As the 2022 midterm election drew closer, polls showed the increased likelihood of Republicans picking up a large number of seats in the U.S. House of Representatives and potentially 4-6 seats in the U.S. Senate.
Neither scenario occurred.
A week after the midterms, as votes are still being counted in key races, Republicans are favored to squeak out a win in the House with only 219 seats. After Mark Kelly’s projected win in Arizona, Democrats will have secured control of the Senate. Even if Herschel Walker defeats Rafael Warnock in Georgia’s runoff election on Dec. 6, the Senate would be split 50-50 with Vice-President Kamala Harris being the deciding vote in the event of a tie.
Both Republicans and Democrats expected a “Red Wave” this election cycle — so much so that prominent Democrats laid the foundation to claim the GOP engaged in fraud had they blown out their opponents.
Yet, as politicos on both sides of the aisle begin their autopsies of the 2022 midterm elections, conservative author and talk show host Mark Levin says a “Red Wave” was never a possibility, calling a GOP takeover of the Senate a “mathematical impossibility.”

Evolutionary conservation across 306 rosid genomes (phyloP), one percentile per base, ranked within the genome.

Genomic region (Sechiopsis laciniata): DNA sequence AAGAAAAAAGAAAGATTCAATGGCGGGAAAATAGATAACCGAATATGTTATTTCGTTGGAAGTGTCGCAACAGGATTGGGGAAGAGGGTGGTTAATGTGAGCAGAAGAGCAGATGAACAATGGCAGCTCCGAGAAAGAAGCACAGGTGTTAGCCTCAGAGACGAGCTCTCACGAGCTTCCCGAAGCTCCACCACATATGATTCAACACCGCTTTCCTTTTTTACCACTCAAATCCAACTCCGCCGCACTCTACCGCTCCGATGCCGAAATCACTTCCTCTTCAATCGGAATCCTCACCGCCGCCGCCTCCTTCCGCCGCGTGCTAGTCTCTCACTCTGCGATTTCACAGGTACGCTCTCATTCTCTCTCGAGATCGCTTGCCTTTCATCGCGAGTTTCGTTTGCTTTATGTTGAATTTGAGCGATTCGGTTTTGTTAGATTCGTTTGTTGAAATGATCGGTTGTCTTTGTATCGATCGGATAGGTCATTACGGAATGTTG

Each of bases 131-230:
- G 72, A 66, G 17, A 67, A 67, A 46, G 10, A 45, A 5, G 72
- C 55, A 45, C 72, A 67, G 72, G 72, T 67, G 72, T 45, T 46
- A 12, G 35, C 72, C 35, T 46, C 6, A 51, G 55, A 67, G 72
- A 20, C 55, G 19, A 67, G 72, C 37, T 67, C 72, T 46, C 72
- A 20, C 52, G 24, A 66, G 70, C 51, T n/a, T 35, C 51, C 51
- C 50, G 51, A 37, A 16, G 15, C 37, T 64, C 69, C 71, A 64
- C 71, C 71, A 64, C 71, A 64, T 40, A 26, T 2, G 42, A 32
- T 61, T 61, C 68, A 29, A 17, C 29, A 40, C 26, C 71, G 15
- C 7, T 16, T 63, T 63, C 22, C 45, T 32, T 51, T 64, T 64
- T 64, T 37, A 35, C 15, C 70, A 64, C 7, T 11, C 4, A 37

On his show “Life, Liberty & Levin,” he reminded his audience that the senate had 34 seats up for re-election — 20 Republican seats and 14 Democrat incumbents.
“That meant the Republicans had to defend 20 seats and if they were going to get a majority, they had to tap into 14 of the Democrat incumbents or empty seats,” he said. “That was a tall hill to climb. And this is one of the reasons I wasn’t on this ‘Red Wave’ bandwagon so fast.”
He added, “So, the math in 2022 never really led to a red wave possibility.”
Levin noted, however, that 2024 prospects for the GOP look more favorable, given the number of seats Democrats will be defending.
“[In] 2024, this is the key. The next election cycle, 33 seats are up,” he explained. “Two thirds of them are Democrat seats. So the Democrats have to defend 23 senate seats. The Republicans have to defend only 10.”
Levin also joined a chorus of politicians, pundits, analysts, and consultants who place some blame for the GOP underperforming expectations with a lack of candidate funding, censuring Sen. Minority Leader Mitch McConnell’s — who controls the Senate Leadership Fund — for pulling millions of dollars in support from Blake Masters and nixing nearly six million from Gen. Don Bolduc’s campaign.